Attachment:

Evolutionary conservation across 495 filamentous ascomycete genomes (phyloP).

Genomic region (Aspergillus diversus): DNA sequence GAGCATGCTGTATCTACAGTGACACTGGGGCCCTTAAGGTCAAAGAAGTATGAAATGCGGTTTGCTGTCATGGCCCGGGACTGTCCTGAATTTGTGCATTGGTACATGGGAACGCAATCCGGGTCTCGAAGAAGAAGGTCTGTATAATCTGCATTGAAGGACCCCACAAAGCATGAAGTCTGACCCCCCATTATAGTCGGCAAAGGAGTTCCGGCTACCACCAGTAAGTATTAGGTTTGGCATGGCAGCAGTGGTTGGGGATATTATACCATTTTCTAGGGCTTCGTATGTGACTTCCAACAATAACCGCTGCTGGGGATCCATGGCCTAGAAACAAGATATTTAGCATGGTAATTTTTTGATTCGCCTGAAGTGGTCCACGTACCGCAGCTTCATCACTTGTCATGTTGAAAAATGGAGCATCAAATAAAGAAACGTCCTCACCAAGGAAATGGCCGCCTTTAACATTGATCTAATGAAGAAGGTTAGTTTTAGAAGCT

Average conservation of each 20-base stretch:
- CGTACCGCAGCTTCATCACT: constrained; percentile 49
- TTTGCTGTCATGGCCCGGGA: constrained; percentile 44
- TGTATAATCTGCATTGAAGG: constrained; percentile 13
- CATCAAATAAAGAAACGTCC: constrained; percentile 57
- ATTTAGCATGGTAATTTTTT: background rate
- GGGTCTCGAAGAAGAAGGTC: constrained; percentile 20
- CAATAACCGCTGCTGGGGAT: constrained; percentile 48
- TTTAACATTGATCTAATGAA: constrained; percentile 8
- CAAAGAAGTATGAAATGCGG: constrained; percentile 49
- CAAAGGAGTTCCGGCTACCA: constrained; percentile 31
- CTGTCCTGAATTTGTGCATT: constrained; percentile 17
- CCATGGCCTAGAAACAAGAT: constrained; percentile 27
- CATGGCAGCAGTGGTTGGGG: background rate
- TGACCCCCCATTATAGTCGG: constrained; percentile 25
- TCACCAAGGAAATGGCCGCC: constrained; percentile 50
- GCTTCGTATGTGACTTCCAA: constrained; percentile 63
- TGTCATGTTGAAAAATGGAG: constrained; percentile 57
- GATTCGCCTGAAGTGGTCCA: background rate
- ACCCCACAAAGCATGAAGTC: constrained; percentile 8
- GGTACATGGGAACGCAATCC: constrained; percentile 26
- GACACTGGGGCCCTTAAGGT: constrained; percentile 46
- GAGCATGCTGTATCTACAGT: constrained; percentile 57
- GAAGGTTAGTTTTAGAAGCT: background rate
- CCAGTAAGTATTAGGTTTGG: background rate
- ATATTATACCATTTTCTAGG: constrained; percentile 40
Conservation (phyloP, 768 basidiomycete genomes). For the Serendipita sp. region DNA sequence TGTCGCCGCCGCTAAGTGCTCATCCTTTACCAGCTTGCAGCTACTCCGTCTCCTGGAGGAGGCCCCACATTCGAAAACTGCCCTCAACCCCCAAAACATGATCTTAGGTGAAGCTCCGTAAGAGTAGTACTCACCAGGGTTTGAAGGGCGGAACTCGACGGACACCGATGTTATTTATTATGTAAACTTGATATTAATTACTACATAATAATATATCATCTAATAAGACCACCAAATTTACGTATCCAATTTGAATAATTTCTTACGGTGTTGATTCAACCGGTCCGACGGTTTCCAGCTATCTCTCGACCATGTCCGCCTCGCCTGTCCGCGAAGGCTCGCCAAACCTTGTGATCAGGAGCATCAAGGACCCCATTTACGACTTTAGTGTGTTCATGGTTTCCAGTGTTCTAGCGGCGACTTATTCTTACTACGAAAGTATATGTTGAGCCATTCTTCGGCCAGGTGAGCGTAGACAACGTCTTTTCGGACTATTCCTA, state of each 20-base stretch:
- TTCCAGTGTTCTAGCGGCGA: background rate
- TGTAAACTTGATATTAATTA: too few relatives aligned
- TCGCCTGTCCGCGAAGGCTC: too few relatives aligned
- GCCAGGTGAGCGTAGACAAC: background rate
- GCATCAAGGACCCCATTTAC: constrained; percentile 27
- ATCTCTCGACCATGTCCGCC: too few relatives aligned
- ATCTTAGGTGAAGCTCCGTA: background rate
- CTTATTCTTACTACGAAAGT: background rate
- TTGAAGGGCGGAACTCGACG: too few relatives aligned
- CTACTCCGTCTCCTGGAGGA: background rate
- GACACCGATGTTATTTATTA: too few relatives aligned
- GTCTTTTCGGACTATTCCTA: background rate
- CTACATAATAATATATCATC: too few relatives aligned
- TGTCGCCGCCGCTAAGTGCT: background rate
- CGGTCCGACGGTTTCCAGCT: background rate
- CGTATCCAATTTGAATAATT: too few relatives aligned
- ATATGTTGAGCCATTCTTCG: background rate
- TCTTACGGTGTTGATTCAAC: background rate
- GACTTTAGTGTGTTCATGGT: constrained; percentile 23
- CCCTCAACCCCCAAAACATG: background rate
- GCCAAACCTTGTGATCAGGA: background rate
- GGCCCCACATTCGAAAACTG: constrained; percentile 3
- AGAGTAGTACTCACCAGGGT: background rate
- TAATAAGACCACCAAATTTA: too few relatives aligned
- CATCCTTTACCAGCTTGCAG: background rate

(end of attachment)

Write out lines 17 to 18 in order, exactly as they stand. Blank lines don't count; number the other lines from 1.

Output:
- TGACCCCCCATTATAGTCGG: constrained; percentile 25
- TCACCAAGGAAATGGCCGCC: constrained; percentile 50